Unpublished Disposition, 936 F.2d 580 (9th Cir. 1989)

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U.S. Court of Appeals for the Ninth Circuit - 936 F.2d 580 (9th Cir. 1989)

UNITED STATES of America, Plaintiff-Appellant,v.William Bruce HAMMOND, Defendant-Appellee.

No. 90-30333.

United States Court of Appeals, Ninth Circuit.

Argued and Submitted June 6, 1991.Decided June 11, 1991.



The United States appeals William Hammond's sentence under the Guidelines following his guilty plea to possession of a sawed-off shotgun in violation of 26 U.S.C. §§ 5861(d) and 5871. The government contends that the district court erred in downward adjusting Hammond's base offense level pursuant to U.S.S.G. Sec. 2K2.1(b) (1).

We give due regard to the district court's credibility judgments and factual findings. We must "accept the findings of fact of the district court unless they are clearly erroneous." 18 U.S.C. § 3742(e).

Hammond was sentenced under the November 1, 1989, Sentencing Guidelines. Section 2K2.1(b) (1) of the Guidelines provides that the base offense level for illegal possession of a firearm should be reduced to level six if the court finds that the defendant possessed the firearm "solely for lawful sporting purposes." The Application Notes direct the district court to focus on whether the illegally possessed firearm was "intended for lawful use, as determined by the surrounding circumstances." U.S.S.G. Sec. 2K2.1(b) (1), Application Note 2 (Nov. 1, 1989).

Hammond purchased the shotgun while he was living in a cedar log cabin without electricity in the rural woods of Idaho. Hammond indicated to the district court that he purchased the gun for hunting and had used it to kill a number of grouse for eating. There was no evidence that the gun had been used for unlawful purposes. Hammond had never been involved in an offense involving firearms.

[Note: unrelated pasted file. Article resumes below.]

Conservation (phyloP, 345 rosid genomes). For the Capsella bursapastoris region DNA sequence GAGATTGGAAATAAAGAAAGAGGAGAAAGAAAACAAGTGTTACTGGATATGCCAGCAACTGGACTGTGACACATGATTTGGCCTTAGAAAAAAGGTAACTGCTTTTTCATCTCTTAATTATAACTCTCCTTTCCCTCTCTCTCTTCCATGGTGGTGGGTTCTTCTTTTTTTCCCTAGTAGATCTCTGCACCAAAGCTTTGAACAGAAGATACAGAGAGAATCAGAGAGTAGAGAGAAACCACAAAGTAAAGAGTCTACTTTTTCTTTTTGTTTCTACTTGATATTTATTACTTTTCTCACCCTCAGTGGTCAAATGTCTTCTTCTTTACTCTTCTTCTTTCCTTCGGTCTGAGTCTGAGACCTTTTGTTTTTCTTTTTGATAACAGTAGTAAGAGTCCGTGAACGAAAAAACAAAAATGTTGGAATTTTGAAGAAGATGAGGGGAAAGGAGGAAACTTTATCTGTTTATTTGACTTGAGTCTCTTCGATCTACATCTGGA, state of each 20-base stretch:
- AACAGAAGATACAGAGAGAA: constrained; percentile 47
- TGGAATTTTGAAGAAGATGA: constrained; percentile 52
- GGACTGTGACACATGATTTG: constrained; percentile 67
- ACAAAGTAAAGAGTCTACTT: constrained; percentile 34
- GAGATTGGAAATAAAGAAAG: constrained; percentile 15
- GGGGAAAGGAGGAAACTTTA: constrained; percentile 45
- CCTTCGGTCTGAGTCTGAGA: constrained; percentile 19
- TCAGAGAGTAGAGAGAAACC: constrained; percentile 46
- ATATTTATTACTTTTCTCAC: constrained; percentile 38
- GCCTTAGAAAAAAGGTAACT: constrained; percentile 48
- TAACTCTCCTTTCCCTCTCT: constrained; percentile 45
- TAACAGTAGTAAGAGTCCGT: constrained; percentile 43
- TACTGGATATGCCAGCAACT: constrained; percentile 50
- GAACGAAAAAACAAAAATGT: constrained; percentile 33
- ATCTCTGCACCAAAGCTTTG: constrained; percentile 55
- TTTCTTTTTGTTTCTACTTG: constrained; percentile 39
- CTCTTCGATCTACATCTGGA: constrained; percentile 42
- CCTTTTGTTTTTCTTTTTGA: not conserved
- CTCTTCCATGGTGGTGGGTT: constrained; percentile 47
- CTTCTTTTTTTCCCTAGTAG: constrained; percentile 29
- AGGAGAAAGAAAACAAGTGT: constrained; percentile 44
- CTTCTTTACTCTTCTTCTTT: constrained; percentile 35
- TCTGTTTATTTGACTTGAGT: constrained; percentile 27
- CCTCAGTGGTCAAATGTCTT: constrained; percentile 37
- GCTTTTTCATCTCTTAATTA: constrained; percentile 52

While recognizing that a sawed-off shotgun has few legitimate uses, the district court noted that section 2K2.1(b) (1) was not based upon the type of firearm, but on the intended use of the firearm by the defendant. U.S.S.G. Sec. 2K2.1(b) (1), Background (Nov. 1, 1989). The district court concluded that Hammond possessed the gun solely for hunting purposes.

The government first argues on appeal that a firearm must be lawfully possessed for section 2K2.1(b) (1) to apply. However, section 2K2.1(b) (1) comes into consideration only when it has first been established that a defendant unlawfully possessed a firearm. Thus, the government's position would nullify the provision. Section 2K2.1(b) (1) applies if a firearm which is unlawfully possessed is intended to be used solely for lawful purposes.

The government next contends that a sawed-off shotgun has no lawful uses and cannot, as a matter of law, be possessed for sporting purposes under section 2K2.1(b) (1). Although the Sentencing Guidelines now in effect specifically exclude sawed-off shotguns from the group of firearms for which a section 2K2.1(b) (1) reduction is available, no such exclusion existed in the Guidelines under which Hammond was sentenced. Even accepting the government's allegation that a sawed-off shotgun of the type possessed by Hammond is ineffectual for hunting, the question of whether Hammond intended the gun to be used solely for lawful hunting purposes was a question of fact.

Finally, the government argues that Hammond did not meet the burden of proving by a preponderance of the evidence that he was entitled to the section 2K2.1(b) (1) adjustment. See United States v. Avila, 905 F.2d 295, 295 (9th Cir. 1990). Hammond met his burden. There was sufficient evidence for the district court to find that Hammond intended to use the gun solely for hunting purposes.

The district court's finding was not clearly erroneous. The section 2K2.1(b) (1) reduction was proper.



This disposition is not appropriate for publication and may not be cited to or by the courts of this circuit except as provided by Circuit Rule 36-3